Why is veganism exploding in popularity

Diet: How healthy is a vegan diet?

However, not all people who do without animal products suffer from vitamin B12 deficiency: Although only 20 percent of the participants took dietary supplements, in the EPIC Oxford study only about every second vegan had vitamin levels that were too low after ten years Blood. Clinical signs such as anemia, tiredness and neurological complaints such as numbness and tingling are rare in those affected - although some cannot be reversed.

Why some vegans do not suffer from deficiencies is debatable. It could be because memories build up in the body over the years as long as someone eats a mixed diet. If the person then changes, the reserves will last for three to ten years. In addition, the vitamin B12 level is influenced by genetic characteristics, although not to the same extent as by diet. A pronounced microflora in the lower small intestine, where vitamin B12 is absorbed, could also lead to a kind of "self-sufficiency".

Another possibility would be that the vegans concerned are ultimately not really consistent in their renouncement and consume finished products with leftover milk or egg powder, explains Claus Leitzmann, emeritus nutritionist at the University of Giessen. Incidentally, deficiencies in iron, calcium and protein also occur relatively rarely. "Vegans are very nutrition-conscious and have an above-average knowledge of nutrition," says Leitzmann. Nevertheless, experts recommend an annual blood check, if possible right at the beginning of the diet change.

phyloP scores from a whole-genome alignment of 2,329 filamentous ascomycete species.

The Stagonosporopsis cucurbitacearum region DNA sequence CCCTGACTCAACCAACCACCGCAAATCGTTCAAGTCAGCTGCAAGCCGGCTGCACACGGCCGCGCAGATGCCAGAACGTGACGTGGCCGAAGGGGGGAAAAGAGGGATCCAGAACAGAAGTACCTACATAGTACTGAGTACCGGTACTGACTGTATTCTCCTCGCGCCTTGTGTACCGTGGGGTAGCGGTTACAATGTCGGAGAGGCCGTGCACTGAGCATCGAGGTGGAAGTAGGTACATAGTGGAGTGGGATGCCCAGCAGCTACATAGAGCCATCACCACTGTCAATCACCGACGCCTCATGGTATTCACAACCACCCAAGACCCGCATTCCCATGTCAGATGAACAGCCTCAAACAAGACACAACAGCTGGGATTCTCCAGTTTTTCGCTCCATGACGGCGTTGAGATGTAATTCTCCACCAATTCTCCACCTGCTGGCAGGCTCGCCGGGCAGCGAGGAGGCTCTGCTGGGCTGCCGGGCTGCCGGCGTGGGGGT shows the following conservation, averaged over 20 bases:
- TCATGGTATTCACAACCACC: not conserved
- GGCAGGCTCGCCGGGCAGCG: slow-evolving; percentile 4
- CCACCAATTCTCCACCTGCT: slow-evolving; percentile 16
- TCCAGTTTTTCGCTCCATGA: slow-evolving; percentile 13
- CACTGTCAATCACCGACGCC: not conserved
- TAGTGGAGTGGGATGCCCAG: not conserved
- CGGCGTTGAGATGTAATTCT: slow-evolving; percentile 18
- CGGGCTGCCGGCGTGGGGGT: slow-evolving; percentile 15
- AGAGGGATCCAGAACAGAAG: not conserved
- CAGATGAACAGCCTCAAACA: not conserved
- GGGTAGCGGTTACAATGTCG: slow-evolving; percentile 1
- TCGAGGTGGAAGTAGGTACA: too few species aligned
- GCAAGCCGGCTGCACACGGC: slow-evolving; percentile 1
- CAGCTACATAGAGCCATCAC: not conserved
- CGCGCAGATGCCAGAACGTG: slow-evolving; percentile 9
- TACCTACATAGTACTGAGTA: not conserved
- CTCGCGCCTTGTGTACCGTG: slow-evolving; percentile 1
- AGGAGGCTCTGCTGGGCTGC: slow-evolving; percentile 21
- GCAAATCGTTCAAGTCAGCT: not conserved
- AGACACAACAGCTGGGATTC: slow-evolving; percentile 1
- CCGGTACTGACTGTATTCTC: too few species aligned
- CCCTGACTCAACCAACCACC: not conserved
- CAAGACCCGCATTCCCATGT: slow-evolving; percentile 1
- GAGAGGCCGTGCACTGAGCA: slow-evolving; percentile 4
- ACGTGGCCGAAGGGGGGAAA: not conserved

It is also puzzling why vegans who do not consume fish and therefore hardly any of the long-chain omega-3 fatty acids EPA and DHA, which are considered healthy, have blood values ​​similar to those of fish eaters. Researchers at Norwich University suspect that with a low intake of EPA and DHA, the body begins to convert more vegetable fats such as linolenic acid. This seems to be the case especially with women.

Caution during pregnancy and with children

According to the positive findings from long-term studies, a vegan diet is now considered beneficial for adult, healthy people. Nevertheless, experts advise caution in special situations, during pregnancy, while breastfeeding and with children. If possible, pregnant and breastfeeding vegans should not only take vitamin B12, but also calcium, iodine, omega-3 fatty acids and iron in tablet form. It is also important to ensure that there is an adequate supply of energy. Due to the vitamin B12 problem, among other things, various professional associations such as the European Society of Pediatric Gastroenterology, Hepatology and Nutrition (ESPGHAN) and the DGE advise against vegan nutrition for expectant or breastfeeding mothers and children.

In addition to vitamin B12, zinc, iron and iodine are also considered critical in children, since infants and toddlers need very large amounts of these micronutrients. In fact, there are individual cases of vegan children with severe growth and development disorders; sometimes they ended fatally.